Singapore’s suicide rates have gone down in the recent years. Samaritans of Singapore (SOS), an organization dedicated to the prevention of suicide, reported 361 suicides in Singapore in 2017, the lowest since 2012. Despite hitting a record low, the statistics reveal even more disturbing news than before, making detection of early warning signs and getting professional help immediately the best and only way to prevent suicide.

According to SOS, the average suicide rate from 2012 to 2016 was 9.14 suicides per 100,000 residents. That went down to a record low of 7.74 suicides per 100,000 residents. While the numbers for all of Singapore are encouraging, the details expose new heart-breaking numbers.

“Suicide is the leading cause of death for those aged 10-29.

There are 2.4 times more deaths from suicide than transport accidents.

Males account for more than 66.6 % of all suicides.

For every suicide, at least 6 suicide survivors are left behind.”


It is tragic that Singapore’s youth aged 10-29 are turning to suicide. Besides going through a dizzying coming-of-age and a realization of self, they are forced to face multiple pressures in this intensely competitive and disruptive technological age. Pressure is coming from all sides: from their parents, their peers, their schools, their workplaces, their bosses, their bank accounts, and the big one – their futures. Many Singaporean millennials have expressed deep anxiety over having FOMO (the fear of missing out) on opportunities and advancements that will make them relevant in the future.

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Young people are not the only ones choosing to end their own lives. The pervasiveness of the elderly committing suicide is a troubling trend in Singapore. The number of suicides by older citizens aged 60 and above in 2017 has gone up to 129, the highest number ever recorded. Samaritans of Singapore listed elderly suicides in 2017 at an alarming 123 percent of that in 2011.

Losing their life partners at an advanced age, living in isolation, battling chronic illnesses that affect their mental faculties (such as dementia), facing extreme loneliness and feeling disconnected from the world, which is moving at a pace too fast for them, are the most common causes that lead to the disquieting reality of elderly suicides in Singapore.

Singapore has dealt with suicides by criminalizing them – imposing fines and an up to one-year prison sentence on suicide attempts, as stated in Section 309 of Singapore’s Penal Code, which also notes that it is a crime to aid and abet the suicide of another person.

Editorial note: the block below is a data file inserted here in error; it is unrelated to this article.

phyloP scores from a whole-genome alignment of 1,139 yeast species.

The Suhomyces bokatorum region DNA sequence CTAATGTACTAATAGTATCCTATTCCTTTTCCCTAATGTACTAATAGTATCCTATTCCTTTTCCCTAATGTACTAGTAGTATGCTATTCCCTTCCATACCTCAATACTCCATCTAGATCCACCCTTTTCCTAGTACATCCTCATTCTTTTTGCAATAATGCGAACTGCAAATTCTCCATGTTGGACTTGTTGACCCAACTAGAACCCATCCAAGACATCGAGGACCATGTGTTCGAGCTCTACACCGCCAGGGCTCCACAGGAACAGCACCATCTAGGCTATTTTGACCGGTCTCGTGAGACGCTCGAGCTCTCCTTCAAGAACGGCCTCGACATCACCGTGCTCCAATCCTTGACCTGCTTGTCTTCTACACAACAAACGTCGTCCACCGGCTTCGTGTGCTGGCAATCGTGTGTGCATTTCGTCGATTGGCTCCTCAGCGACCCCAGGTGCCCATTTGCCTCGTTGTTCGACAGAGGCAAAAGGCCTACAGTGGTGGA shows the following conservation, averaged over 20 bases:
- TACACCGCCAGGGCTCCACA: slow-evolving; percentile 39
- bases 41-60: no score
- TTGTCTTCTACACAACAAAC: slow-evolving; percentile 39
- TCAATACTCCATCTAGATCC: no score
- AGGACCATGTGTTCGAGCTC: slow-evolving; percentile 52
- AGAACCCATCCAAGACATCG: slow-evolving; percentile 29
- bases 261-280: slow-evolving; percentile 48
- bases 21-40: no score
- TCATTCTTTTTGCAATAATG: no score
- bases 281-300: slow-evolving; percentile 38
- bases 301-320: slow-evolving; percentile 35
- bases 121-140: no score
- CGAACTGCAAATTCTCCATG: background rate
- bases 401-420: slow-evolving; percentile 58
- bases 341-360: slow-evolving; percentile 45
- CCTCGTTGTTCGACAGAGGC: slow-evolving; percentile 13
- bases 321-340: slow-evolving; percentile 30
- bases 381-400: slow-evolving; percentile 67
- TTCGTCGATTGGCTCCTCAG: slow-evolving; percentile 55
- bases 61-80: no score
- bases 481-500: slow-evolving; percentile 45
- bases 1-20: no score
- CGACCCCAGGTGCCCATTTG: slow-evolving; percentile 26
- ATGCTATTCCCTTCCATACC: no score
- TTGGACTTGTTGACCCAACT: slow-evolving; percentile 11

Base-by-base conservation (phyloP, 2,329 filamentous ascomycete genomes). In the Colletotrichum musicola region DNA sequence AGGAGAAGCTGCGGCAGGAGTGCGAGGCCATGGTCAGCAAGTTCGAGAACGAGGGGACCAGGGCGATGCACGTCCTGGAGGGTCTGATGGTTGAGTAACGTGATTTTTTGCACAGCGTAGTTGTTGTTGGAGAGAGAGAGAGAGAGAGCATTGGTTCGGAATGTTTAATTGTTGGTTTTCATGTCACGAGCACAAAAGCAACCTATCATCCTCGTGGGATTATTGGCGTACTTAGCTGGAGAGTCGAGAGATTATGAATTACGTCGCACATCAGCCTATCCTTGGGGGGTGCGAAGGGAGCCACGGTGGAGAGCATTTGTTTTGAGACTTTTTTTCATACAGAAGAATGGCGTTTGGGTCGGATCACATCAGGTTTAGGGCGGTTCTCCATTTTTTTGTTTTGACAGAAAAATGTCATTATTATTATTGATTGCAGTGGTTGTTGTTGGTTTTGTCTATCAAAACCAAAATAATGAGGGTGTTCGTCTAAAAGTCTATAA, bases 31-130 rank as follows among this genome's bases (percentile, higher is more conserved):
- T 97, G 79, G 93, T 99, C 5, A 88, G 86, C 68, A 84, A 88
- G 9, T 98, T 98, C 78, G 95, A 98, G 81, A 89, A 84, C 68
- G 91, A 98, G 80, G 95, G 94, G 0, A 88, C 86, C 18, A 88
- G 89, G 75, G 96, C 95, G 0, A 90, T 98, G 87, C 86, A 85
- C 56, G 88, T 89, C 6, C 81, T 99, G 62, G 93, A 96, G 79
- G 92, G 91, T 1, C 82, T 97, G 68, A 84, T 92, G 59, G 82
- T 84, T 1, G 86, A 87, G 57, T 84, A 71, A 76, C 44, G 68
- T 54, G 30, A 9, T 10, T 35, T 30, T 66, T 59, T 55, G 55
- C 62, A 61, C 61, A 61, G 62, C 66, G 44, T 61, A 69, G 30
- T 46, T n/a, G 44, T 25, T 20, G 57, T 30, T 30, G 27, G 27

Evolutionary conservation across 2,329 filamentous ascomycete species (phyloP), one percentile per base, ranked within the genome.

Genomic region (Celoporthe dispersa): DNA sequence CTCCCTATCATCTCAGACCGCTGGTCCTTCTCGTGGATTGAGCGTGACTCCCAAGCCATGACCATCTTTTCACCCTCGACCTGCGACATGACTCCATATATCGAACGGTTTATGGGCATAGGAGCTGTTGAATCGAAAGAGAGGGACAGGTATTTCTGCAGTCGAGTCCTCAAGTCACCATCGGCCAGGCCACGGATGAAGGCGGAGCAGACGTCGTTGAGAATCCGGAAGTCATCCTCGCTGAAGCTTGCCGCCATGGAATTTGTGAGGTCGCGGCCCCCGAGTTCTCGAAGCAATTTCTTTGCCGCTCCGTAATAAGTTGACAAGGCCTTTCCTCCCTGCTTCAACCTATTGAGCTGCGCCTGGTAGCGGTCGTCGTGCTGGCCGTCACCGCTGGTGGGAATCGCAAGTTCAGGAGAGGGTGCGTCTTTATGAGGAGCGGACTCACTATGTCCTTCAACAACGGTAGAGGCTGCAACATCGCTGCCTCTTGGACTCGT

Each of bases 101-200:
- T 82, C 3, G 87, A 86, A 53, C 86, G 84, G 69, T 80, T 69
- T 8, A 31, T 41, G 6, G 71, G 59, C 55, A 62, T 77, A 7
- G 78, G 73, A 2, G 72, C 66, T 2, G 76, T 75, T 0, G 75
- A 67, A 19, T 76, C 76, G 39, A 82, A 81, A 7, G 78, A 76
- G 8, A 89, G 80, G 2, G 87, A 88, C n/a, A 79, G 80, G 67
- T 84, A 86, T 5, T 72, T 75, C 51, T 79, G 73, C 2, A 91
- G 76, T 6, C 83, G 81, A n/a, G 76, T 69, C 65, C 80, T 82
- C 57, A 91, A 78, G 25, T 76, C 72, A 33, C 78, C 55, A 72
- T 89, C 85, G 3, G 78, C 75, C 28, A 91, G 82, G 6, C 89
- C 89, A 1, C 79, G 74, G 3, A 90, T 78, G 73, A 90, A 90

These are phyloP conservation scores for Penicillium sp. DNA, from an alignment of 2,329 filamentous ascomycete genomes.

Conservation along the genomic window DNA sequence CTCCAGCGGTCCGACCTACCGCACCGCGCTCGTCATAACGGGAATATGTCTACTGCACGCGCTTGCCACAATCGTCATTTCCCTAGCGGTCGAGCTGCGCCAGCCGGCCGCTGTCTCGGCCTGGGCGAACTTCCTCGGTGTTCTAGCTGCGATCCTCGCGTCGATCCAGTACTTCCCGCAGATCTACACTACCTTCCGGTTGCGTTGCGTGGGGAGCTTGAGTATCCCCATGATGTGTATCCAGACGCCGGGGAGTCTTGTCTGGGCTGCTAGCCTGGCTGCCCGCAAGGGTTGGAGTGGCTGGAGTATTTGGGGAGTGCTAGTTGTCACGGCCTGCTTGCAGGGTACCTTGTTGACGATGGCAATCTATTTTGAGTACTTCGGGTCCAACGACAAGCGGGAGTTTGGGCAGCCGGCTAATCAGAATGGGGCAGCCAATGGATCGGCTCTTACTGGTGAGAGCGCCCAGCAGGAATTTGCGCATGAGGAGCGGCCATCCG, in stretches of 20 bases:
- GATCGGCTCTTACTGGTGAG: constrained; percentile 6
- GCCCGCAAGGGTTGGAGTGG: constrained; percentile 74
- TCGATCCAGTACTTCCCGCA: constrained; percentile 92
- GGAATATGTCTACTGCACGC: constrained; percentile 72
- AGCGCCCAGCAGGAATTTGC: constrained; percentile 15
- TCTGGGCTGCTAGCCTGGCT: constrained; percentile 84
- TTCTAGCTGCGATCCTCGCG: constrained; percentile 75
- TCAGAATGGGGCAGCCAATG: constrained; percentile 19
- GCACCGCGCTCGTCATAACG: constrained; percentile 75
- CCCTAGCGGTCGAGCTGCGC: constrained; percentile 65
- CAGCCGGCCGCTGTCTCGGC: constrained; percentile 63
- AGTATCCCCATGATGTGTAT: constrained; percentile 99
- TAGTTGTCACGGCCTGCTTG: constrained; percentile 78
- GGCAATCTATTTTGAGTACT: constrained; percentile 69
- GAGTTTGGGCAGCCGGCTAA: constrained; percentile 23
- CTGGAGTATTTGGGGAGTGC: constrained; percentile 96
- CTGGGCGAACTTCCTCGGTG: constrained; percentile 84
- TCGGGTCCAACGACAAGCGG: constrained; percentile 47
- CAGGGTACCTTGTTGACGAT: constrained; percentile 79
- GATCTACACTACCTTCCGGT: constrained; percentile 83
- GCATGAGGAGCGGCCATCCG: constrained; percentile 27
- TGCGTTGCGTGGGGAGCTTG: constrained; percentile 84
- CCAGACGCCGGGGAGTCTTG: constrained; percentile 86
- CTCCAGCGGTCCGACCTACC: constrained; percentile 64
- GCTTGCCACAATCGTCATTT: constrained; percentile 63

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Just last month, an official review of the Penal Code by a special committee called for attempted suicide to be decriminalized, saying that the way to help suicidal people is not through the criminal justice system, but through professional treatment.

Treatment, rather than prosecution, is the effective and appropriate response to people fighting such extreme depression that they actually want to take their own lives, the committee noted in its report.


Given the state of mind of a person attempting suicide, the focus should be on addressing the precipitating causes, since there may be limited contemplation of deterrence or consequence in those circumstances,” said Anand Nalachandran of TSMP Law Corporation, who has acted for someone who had attempted suicide.

SOS lists the risk factors that can contribute to a higher propensity of suicidal thoughts:

1) a previous attempt or family history of suicide

2) mental illness

3) serious chronic health conditions

4) traumatic life events (divorce, job loss, death of close ones, etc.)

5) prolonged stress situations (bullying, abuse, unemployment, etc.)

The only way that suicide can be prevented is through early detection and help. Singapore needs to change its ways – decriminalizing attempts at suicide and offering treatment and care instead.

Samaritans of Singapore says that there is hope, as long as we help each other.

“Suicide is preventable. More often than not, individuals don’t want to end their lives – they just want to get out of the overwhelming or painful situation they are in. But they can’t do it alone.” – Samaritans of Singapore


For those who need help or know someone who does, you can contact SOS any time of the day or night at 180-221-4444.